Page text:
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Consumer confidence is up … but spending intentions remain flat, says the latest Discover U.S. Spending Monitor. The Monitor is a poll of 8,200 consumers which tracks confidence and spending intentions on a daily basis, with results released monthly.
The poll shows the highest level of consumer confidence (rated at 93.1) since November 2007. Yet, that’s not as optimistic as it looks at first glance. Only 10 % of consumers rate the economy as “good” or “excellent,” and more than half (51%) still rate it as “poor.” Thirty-seven percent of consumers polled say the economy is “fair,” a 3-point increase from last month.
It’s the middle class, says the report, who are driving the optimistic statistics. Thirty-two percent of middle-income consumers (making between $40K and $75K annually) feel the economy is getting better; this number is up 7 points from December.
Meanwhile, 38% of middle income consumers says their finances are good or excellent. This number is up 6 points from December, which makes sense as people recover from their holiday spending. For individuals in sales or reliant on performance bonuses (as well as for small business owners and solo-preneurs) business is beginning to pick up again after the holiday / fourth quarter lull where very few companies made buying decisions or spent much money.
People may be feeling better about the economic situation, but that doesn’t mean they’re going out and partying like it’s 1985 or anything. The Great Recession has hit consumers not only in their wallets, but in their spending psychology, similar to the way survivors of the Great Depression grew more fiscally conservative.
The Spending Monitor reports that very few consumers expect to spend more on than the previous month on specific discretionary treats. Only 7 percent expect to spend more on eating out or going to the movies (down 1 point from December.) Only 12 % expect to spend more on home improvements — flat from December. And 10 % expect to spend more on travel or a health club membership, again down 1 point from December. That last figure makes a lot of sense, and not all of it economic. Who even wants to try to leave home with the weather a large portion of the U.S. has been experiencing?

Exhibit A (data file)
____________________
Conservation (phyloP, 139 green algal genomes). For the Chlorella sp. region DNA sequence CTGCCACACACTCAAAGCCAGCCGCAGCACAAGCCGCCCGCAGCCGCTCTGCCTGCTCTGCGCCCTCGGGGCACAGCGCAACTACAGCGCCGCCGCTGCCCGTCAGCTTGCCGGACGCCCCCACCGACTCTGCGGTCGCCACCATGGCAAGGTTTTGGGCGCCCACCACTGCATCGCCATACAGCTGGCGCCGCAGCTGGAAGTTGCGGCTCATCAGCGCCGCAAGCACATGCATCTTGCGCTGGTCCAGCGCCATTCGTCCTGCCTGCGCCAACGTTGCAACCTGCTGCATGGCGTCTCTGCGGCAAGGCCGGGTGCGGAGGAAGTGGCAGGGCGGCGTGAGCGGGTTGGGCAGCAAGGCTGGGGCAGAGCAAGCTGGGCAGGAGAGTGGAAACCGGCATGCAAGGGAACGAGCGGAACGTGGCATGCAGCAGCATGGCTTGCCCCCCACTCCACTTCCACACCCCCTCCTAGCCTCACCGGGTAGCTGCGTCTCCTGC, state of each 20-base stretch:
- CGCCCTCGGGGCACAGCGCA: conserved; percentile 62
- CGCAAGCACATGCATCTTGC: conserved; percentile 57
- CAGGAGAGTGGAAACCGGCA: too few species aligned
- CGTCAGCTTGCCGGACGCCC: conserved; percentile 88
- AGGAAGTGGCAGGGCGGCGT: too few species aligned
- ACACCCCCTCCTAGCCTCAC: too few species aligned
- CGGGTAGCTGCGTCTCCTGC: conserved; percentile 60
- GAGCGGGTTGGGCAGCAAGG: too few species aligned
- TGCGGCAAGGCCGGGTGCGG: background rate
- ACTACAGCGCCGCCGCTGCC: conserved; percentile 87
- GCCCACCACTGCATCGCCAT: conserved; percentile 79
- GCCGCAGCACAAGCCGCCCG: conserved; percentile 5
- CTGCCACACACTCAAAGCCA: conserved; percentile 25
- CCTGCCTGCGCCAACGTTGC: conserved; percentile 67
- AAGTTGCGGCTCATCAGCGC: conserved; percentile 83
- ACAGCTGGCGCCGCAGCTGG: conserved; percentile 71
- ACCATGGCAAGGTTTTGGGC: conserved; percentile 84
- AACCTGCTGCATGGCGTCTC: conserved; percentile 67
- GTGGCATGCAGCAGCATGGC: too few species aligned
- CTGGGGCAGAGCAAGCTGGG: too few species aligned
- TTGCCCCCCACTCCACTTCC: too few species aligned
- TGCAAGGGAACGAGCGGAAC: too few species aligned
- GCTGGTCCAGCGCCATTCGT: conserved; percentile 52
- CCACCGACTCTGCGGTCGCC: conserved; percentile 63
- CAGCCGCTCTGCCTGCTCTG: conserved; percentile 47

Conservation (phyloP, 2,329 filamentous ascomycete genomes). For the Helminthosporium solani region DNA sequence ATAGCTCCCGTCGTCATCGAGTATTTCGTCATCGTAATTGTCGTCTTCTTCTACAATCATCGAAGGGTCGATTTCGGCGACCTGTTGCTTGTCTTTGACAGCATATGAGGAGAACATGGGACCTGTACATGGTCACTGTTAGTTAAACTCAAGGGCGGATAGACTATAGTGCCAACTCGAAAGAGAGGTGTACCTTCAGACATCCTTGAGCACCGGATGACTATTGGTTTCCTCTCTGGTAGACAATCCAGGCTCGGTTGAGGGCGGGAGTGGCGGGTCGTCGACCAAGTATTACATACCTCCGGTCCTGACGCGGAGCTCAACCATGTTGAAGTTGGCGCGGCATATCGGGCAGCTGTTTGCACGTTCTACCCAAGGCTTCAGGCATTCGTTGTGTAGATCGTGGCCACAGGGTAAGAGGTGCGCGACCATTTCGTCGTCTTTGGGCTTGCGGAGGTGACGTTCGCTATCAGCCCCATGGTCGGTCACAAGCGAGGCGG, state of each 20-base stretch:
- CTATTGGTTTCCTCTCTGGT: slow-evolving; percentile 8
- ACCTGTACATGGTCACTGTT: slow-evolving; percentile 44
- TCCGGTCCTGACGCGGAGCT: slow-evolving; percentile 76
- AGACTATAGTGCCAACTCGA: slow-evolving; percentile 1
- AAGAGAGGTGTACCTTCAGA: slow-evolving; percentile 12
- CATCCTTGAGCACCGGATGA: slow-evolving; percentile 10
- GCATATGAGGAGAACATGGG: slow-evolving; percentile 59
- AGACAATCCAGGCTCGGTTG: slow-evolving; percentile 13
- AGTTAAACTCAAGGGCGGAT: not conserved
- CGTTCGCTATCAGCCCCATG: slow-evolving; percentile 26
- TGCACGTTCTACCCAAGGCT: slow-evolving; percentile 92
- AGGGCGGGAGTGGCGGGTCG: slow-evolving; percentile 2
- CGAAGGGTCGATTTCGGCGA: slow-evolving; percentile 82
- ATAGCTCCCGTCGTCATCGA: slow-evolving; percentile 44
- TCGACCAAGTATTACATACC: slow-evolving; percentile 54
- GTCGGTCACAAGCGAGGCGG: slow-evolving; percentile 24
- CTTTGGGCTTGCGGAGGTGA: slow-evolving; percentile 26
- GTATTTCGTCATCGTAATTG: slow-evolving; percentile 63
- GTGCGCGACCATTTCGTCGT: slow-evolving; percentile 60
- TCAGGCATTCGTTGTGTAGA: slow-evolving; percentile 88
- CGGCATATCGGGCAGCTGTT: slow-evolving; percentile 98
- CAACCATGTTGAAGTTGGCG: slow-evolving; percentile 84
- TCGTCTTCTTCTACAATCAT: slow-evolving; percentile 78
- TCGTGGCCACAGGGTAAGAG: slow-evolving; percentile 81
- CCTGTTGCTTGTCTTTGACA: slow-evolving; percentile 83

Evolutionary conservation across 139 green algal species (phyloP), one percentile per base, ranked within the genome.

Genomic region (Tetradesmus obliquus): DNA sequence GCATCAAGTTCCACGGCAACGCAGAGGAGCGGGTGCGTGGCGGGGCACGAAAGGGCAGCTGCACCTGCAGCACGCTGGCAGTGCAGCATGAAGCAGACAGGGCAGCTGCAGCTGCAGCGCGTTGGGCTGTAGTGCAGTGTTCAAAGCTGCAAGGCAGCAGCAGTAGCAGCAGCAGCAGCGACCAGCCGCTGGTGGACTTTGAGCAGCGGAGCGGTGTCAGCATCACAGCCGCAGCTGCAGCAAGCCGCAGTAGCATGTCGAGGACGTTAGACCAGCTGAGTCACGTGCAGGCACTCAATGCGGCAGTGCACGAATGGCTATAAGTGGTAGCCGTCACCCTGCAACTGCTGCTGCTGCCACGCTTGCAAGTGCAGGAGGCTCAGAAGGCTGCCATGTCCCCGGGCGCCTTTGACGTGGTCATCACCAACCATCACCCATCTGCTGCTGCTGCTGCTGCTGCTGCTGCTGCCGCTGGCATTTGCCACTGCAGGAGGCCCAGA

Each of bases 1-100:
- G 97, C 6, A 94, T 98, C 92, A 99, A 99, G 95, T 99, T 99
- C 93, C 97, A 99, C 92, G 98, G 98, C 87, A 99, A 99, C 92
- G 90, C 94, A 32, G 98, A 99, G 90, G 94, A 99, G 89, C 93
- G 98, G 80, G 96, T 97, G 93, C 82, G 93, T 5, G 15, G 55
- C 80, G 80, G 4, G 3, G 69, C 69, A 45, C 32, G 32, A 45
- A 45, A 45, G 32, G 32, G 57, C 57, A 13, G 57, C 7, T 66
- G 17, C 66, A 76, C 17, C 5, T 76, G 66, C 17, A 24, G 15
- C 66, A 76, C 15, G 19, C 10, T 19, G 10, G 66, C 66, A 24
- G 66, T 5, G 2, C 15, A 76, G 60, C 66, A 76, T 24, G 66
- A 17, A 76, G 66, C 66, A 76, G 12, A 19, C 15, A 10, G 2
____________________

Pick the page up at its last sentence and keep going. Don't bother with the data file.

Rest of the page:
So if consumers aren’t spending more, what are they doing with their expendable income? Saving and investing for the proverbial rainy (rather than snowy?) day. Sixty-two percent of consumers say they plan on putting away the same or more money in the month ahead, the highest number reported since October 2007. If this recession has taught us anything, it’s how to save money and do more with less.
Don’t have a savings account yet? Or having trouble tucking money away in it? The rule of thumb financial experts offer is to pay yourself first: 10 % of any money you receive, whether that’s a paycheck or an unexpected windfall. You should have, ideally, 3 months worth of living expenses in an emergency fund in the event of job loss or unforeseen expenses.
If you’re not in the habit of saving, start smaller. Begin with 5% if that’s all you can do. Or, at the very least, turn your credit card rewards into savings. When you garner enough rewards with a card like Chase Freedom or Discover More request a cash back direct deposit right into a savings account, where you won’t think about it.
Other small ways to save everyday? Each time you resist temptation to make a purchase, whether it’s a Starbucks coffee or a new pair of shoes, reward yourself by putting that money you didn’t spend into a savings account. Or go the other way. Each time you make a “luxury” purchase, put an equal amount into savings.
No, you won’t get rich off these small techniques (especially not at today’s interest rates) but it will put you in the mindset of saving. Work your way up to 10% or more of every pay check. And when you get a windfall (like upcoming tax refunds), consider stashing the whole thing into an emergency savings account.
What about you, CreditShout readers? Are you saving more this year?